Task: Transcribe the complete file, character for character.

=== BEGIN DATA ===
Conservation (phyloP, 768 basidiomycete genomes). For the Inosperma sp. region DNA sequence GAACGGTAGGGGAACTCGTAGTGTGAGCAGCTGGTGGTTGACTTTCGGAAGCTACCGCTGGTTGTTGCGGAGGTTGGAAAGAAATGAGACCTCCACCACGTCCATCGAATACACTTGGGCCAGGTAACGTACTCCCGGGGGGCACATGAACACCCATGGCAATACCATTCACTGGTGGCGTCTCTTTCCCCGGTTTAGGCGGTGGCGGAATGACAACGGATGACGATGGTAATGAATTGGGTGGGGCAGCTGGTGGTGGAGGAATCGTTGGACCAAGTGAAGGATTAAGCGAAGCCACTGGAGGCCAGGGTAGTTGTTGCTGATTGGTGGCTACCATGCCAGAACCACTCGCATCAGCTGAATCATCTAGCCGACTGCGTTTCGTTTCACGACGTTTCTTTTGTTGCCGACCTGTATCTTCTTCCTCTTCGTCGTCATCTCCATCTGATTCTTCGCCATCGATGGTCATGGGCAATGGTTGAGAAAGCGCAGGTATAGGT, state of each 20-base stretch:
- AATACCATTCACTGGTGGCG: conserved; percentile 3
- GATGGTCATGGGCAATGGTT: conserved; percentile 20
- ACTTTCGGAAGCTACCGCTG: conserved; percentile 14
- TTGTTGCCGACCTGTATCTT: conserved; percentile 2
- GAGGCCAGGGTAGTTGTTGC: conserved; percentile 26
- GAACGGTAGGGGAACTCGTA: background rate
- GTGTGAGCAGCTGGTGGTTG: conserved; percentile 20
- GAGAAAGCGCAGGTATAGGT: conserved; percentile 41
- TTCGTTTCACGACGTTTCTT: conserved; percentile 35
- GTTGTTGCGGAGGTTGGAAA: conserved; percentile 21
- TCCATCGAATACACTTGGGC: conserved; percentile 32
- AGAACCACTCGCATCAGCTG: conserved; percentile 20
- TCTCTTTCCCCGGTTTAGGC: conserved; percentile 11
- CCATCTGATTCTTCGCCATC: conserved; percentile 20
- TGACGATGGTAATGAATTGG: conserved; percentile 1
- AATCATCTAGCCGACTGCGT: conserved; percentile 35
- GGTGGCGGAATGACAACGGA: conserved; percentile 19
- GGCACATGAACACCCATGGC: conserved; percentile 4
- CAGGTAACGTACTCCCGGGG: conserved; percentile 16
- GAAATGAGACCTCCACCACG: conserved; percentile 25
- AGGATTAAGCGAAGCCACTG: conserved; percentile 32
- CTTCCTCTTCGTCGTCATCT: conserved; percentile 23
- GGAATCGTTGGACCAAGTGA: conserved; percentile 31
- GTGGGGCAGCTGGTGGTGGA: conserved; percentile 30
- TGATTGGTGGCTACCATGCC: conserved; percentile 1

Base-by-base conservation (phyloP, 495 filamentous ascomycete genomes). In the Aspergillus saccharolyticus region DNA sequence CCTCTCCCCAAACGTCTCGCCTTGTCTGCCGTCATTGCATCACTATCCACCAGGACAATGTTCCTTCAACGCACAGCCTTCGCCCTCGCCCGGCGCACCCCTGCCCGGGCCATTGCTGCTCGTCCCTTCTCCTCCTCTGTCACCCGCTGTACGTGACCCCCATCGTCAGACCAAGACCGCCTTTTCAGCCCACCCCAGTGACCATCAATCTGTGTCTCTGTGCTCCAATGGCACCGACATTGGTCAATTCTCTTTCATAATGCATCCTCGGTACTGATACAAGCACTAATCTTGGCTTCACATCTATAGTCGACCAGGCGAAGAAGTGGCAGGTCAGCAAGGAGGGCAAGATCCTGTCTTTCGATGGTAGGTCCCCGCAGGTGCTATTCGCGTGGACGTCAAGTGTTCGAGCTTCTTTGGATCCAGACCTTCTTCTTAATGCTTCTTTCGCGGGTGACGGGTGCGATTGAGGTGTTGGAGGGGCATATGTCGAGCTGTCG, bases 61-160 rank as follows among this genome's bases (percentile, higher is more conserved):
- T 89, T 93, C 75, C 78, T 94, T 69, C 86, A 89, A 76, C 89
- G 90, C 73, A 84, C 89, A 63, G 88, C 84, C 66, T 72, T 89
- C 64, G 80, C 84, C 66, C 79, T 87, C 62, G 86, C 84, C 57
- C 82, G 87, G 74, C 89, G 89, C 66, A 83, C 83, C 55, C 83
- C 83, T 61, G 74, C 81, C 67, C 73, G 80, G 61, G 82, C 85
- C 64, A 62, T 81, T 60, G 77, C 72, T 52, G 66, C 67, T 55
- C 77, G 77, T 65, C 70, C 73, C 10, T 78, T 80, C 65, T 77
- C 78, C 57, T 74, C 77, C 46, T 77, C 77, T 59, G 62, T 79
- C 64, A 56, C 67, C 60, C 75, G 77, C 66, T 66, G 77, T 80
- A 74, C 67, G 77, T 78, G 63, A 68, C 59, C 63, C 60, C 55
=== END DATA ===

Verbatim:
Conservation (phyloP, 768 basidiomycete genomes). For the Inosperma sp. region DNA sequence GAACGGTAGGGGAACTCGTAGTGTGAGCAGCTGGTGGTTGACTTTCGGAAGCTACCGCTGGTTGTTGCGGAGGTTGGAAAGAAATGAGACCTCCACCACGTCCATCGAATACACTTGGGCCAGGTAACGTACTCCCGGGGGGCACATGAACACCCATGGCAATACCATTCACTGGTGGCGTCTCTTTCCCCGGTTTAGGCGGTGGCGGAATGACAACGGATGACGATGGTAATGAATTGGGTGGGGCAGCTGGTGGTGGAGGAATCGTTGGACCAAGTGAAGGATTAAGCGAAGCCACTGGAGGCCAGGGTAGTTGTTGCTGATTGGTGGCTACCATGCCAGAACCACTCGCATCAGCTGAATCATCTAGCCGACTGCGTTTCGTTTCACGACGTTTCTTTTGTTGCCGACCTGTATCTTCTTCCTCTTCGTCGTCATCTCCATCTGATTCTTCGCCATCGATGGTCATGGGCAATGGTTGAGAAAGCGCAGGTATAGGT, state of each 20-base stretch:
- AATACCATTCACTGGTGGCG: conserved; percentile 3
- GATGGTCATGGGCAATGGTT: conserved; percentile 20
- ACTTTCGGAAGCTACCGCTG: conserved; percentile 14
- TTGTTGCCGACCTGTATCTT: conserved; percentile 2
- GAGGCCAGGGTAGTTGTTGC: conserved; percentile 26
- GAACGGTAGGGGAACTCGTA: background rate
- GTGTGAGCAGCTGGTGGTTG: conserved; percentile 20
- GAGAAAGCGCAGGTATAGGT: conserved; percentile 41
- TTCGTTTCACGACGTTTCTT: conserved; percentile 35
- GTTGTTGCGGAGGTTGGAAA: conserved; percentile 21
- TCCATCGAATACACTTGGGC: conserved; percentile 32
- AGAACCACTCGCATCAGCTG: conserved; percentile 20
- TCTCTTTCCCCGGTTTAGGC: conserved; percentile 11
- CCATCTGATTCTTCGCCATC: conserved; percentile 20
- TGACGATGGTAATGAATTGG: conserved; percentile 1
- AATCATCTAGCCGACTGCGT: conserved; percentile 35
- GGTGGCGGAATGACAACGGA: conserved; percentile 19
- GGCACATGAACACCCATGGC: conserved; percentile 4
- CAGGTAACGTACTCCCGGGG: conserved; percentile 16
- GAAATGAGACCTCCACCACG: conserved; percentile 25
- AGGATTAAGCGAAGCCACTG: conserved; percentile 32
- CTTCCTCTTCGTCGTCATCT: conserved; percentile 23
- GGAATCGTTGGACCAAGTGA: conserved; percentile 31
- GTGGGGCAGCTGGTGGTGGA: conserved; percentile 30
- TGATTGGTGGCTACCATGCC: conserved; percentile 1

Base-by-base conservation (phyloP, 495 filamentous ascomycete genomes). In the Aspergillus saccharolyticus region DNA sequence CCTCTCCCCAAACGTCTCGCCTTGTCTGCCGTCATTGCATCACTATCCACCAGGACAATGTTCCTTCAACGCACAGCCTTCGCCCTCGCCCGGCGCACCCCTGCCCGGGCCATTGCTGCTCGTCCCTTCTCCTCCTCTGTCACCCGCTGTACGTGACCCCCATCGTCAGACCAAGACCGCCTTTTCAGCCCACCCCAGTGACCATCAATCTGTGTCTCTGTGCTCCAATGGCACCGACATTGGTCAATTCTCTTTCATAATGCATCCTCGGTACTGATACAAGCACTAATCTTGGCTTCACATCTATAGTCGACCAGGCGAAGAAGTGGCAGGTCAGCAAGGAGGGCAAGATCCTGTCTTTCGATGGTAGGTCCCCGCAGGTGCTATTCGCGTGGACGTCAAGTGTTCGAGCTTCTTTGGATCCAGACCTTCTTCTTAATGCTTCTTTCGCGGGTGACGGGTGCGATTGAGGTGTTGGAGGGGCATATGTCGAGCTGTCG, bases 61-160 rank as follows among this genome's bases (percentile, higher is more conserved):
- T 89, T 93, C 75, C 78, T 94, T 69, C 86, A 89, A 76, C 89
- G 90, C 73, A 84, C 89, A 63, G 88, C 84, C 66, T 72, T 89
- C 64, G 80, C 84, C 66, C 79, T 87, C 62, G 86, C 84, C 57
- C 82, G 87, G 74, C 89, G 89, C 66, A 83, C 83, C 55, C 83
- C 83, T 61, G 74, C 81, C 67, C 73, G 80, G 61, G 82, C 85
- C 64, A 62, T 81, T 60, G 77, C 72, T 52, G 66, C 67, T 55
- C 77, G 77, T 65, C 70, C 73, C 10, T 78, T 80, C 65, T 77
- C 78, C 57, T 74, C 77, C 46, T 77, C 77, T 59, G 62, T 79
- C 64, A 56, C 67, C 60, C 75, G 77, C 66, T 66, G 77, T 80
- A 74, C 67, G 77, T 78, G 63, A 68, C 59, C 63, C 60, C 55